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"Beauty surrounds us, but usually we need to be walking in a garden to know it." – Rumi

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Photo by Odda Kommune


The Basics of Biodynamic Gardening

By Jenny Flores


     "Is this the year you plan on growing healthier food, taking better care of your land, and cultivating a deeper understanding of nature?  As homesteaders, these are values that are important to us all.  Even when we think we are finally doing the best we possibly can, we are always eager to learn new (and old) techniques that could benefit our families and our farms.  Biodynamic farming is one of the old techniques that offers those benefits to anyone who wants them.

     Biodynamics is both a philosophy and a method of agriculture developed by Rudolph Steiner, a researcher who saw a connection between science, nature, universal laws and spiritual concerns.  The agricultural principals at work in biodynamics help people work with nature in order to grow healthier food with minimal environmental impact."  Read more...


Jessica's New Homestead Cookbook

Lemon Poppy-seed Bread

By Jessica Shelton


     "I don't know about you, but lemons are one of my very favorite foods/flavors.  I love how very versatile they are, bringing brightness to heavy, savory dishes, and a wonderful pucker to sweets.  The modest lemon brings a lot to the party, and this week’s recipe is a perfect example.  I've always been a fan of lemon-poppy-seed bread.  It's sweet and tart and creamy and has a fun little crunch from the poppy seeds.  Those seeds, by the way, aren't just there for a nutty-flavored good time… they even bring the gift of nutritional value. Read more...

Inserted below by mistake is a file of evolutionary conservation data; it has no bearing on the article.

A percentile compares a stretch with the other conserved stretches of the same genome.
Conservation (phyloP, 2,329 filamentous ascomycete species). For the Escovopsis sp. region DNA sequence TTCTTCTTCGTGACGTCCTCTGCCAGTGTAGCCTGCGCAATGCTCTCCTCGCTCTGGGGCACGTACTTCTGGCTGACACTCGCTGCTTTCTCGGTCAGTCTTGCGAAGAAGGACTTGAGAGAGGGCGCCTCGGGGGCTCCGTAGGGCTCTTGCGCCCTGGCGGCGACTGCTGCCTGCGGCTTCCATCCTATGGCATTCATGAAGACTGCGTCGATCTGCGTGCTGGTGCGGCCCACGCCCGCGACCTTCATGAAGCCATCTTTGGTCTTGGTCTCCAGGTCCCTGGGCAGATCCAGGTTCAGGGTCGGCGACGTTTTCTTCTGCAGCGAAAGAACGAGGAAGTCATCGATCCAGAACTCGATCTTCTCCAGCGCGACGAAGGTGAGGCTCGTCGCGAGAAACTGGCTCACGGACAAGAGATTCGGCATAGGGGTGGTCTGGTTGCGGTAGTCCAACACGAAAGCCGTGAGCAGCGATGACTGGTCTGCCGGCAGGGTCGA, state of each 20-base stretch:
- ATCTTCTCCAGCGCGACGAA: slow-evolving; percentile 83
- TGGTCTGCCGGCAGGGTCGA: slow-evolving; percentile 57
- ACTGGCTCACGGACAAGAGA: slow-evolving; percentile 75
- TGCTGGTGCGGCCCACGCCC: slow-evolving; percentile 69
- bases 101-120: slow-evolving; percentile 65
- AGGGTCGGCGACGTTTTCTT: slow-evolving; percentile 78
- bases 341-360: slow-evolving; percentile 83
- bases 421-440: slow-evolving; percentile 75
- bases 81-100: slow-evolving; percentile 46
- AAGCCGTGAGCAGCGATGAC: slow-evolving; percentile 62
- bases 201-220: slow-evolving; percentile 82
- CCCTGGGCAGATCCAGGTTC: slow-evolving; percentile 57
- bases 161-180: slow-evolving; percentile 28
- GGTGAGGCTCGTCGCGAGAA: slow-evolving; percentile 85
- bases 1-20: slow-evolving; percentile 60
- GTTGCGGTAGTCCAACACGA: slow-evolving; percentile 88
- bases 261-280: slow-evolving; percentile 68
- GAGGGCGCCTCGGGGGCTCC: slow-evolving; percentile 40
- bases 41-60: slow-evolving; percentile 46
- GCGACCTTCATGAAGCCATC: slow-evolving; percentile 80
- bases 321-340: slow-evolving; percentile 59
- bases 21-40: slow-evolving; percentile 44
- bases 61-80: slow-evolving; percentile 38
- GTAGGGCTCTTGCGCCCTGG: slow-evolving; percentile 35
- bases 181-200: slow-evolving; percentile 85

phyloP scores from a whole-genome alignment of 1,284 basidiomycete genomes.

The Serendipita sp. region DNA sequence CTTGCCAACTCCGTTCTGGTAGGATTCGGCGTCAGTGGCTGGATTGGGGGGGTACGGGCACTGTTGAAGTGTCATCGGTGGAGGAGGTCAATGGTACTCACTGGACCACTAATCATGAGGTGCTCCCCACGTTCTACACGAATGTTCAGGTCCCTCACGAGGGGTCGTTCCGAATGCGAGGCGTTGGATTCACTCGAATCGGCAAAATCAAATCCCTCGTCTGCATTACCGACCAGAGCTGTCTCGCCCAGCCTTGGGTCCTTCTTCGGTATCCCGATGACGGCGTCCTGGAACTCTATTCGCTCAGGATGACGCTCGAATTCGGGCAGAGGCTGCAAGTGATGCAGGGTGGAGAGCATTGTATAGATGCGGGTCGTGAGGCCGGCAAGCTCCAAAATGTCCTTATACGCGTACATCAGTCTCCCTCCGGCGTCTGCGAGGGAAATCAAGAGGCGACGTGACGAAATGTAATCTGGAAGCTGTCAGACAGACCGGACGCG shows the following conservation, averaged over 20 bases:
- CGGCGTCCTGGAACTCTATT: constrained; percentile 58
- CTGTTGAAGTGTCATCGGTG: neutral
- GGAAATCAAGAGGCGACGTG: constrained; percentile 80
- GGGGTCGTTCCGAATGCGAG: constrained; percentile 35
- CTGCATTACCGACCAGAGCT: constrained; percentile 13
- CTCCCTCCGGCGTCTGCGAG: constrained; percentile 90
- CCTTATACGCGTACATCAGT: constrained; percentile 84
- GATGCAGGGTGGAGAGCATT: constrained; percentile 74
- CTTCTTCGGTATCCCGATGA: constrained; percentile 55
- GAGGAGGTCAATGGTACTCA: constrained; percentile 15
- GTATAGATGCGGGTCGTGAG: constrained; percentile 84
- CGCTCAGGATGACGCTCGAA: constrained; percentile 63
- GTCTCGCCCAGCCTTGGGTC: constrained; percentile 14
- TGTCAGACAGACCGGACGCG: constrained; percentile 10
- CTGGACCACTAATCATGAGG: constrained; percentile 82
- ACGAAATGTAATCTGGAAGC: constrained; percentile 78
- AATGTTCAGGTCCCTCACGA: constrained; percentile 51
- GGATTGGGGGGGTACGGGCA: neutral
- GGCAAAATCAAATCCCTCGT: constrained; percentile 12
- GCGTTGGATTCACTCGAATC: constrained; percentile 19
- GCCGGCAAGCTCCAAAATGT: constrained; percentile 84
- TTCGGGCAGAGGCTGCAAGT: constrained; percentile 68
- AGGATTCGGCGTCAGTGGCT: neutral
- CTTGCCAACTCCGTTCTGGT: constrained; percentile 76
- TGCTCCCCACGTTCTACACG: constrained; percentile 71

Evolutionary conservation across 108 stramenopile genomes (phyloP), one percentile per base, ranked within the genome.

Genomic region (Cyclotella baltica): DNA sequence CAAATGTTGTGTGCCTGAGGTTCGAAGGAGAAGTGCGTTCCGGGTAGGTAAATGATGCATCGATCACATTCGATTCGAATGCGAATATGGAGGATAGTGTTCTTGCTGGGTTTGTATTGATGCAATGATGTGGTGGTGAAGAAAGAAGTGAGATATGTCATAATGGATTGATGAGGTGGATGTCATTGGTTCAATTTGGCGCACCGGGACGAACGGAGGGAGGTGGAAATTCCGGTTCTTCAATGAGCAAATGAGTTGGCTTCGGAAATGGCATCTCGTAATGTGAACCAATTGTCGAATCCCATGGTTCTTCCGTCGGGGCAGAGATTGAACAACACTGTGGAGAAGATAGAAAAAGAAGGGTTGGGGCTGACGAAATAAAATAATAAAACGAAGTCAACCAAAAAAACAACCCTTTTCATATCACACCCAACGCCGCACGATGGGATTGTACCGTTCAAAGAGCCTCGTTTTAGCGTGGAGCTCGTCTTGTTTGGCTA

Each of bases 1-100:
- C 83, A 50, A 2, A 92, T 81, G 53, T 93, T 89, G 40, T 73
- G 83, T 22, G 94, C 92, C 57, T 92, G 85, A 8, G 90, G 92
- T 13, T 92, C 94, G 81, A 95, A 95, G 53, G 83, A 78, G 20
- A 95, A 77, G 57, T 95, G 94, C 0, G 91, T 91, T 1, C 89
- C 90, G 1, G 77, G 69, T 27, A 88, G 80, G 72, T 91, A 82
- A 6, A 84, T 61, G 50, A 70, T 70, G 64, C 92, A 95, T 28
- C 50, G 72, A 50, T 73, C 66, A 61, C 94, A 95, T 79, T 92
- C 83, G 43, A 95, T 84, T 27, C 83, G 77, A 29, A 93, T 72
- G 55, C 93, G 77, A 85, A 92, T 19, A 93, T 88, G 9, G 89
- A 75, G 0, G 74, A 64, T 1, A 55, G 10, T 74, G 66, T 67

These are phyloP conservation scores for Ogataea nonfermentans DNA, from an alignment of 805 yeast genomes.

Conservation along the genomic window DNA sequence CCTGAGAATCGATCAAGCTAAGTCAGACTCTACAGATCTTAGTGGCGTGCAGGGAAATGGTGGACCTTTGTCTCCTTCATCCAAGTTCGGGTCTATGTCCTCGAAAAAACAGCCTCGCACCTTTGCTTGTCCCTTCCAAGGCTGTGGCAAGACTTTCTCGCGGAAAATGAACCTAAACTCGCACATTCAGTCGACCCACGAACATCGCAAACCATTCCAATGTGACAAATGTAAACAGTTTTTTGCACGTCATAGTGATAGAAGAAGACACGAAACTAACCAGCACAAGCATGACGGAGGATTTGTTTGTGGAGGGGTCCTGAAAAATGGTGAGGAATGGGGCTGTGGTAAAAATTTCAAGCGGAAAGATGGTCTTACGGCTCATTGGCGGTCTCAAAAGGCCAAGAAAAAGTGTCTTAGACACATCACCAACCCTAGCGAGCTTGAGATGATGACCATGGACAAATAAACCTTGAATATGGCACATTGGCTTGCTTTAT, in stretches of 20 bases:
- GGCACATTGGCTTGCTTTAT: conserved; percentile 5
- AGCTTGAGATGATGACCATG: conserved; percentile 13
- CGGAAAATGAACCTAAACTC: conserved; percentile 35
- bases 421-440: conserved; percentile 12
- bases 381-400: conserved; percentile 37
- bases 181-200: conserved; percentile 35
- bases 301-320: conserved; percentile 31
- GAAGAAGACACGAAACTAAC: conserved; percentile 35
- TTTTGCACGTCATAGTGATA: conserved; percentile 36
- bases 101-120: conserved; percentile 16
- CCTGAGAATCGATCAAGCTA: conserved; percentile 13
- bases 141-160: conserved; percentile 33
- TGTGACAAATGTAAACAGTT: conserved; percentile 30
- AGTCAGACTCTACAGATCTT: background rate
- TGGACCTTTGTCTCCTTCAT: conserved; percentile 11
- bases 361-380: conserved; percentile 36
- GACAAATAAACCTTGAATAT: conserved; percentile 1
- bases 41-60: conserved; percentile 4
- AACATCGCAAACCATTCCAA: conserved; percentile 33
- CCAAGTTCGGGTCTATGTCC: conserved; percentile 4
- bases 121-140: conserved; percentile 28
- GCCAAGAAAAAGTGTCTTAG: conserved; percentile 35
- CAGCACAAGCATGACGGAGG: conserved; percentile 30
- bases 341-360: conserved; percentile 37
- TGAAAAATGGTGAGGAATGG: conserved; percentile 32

Getting Started With Chicks

By Jan Hoadley


     "Have you considered chickens as a means of producing your own food?  Have you looked at the stores and seen the price of eggs, the price of chicken and wondered aloud why you don't raise your own?  Have you ordered poultry catalogs, but never ordered poultry because it seemed too difficult and complicated, or too time consuming?   Along with rabbits, poultry is one of the most kept food production animals on the homesteads across America. 

     Chickens can offer good, home-grown food in a short amount of time.  Fresh eggs are much different than what is in the stores!   For the creative, feathers can be used in many crafts as well.   You have thought about it for some time.  You think you have room.  It's time to decide and take the plunge!"   Read more...



Portable-building Homestead

By Anthony Okrongly


     "'Listen, Jackie, my brother's neighbor said he would let us buy five acres next to Tony for no money down and only $100 per month the first year, then $200 per month the second year and $300 per month after that.  He only wants $14,000 for the land, so it can be paid off in five years!'

     'Great, Mike!  What are we supposed to do, live in a tent?  I have a hard time getting out of a chair, I can't sleep on the ground!'

     Mike replied, 'We can get a portable building.  I'll fix it up.  It'll be fine.  Listen, at the rate rents are rising we won't be able to afford rent here in four years.  If we do this, then we can own our own land and our own house in five years.  We will never have to pay rent again.'

     So it began.  My 65-year-old brother and his wife began planning the last move of their lives."   Read more...



Razor's Edge Extreme Knife Sharpening

By Doug Smith


     "It only took me about 40 years to learn how to really sharpen a knife.  I mean really sharp... as in arm-hair shaving, paper-splitting, precision-whittling sharp.  Like so many skills there's a lot more to knife (and tool) sharpening that one might think... but it's a skill that can be mastered with attention to detail and some basic equipment.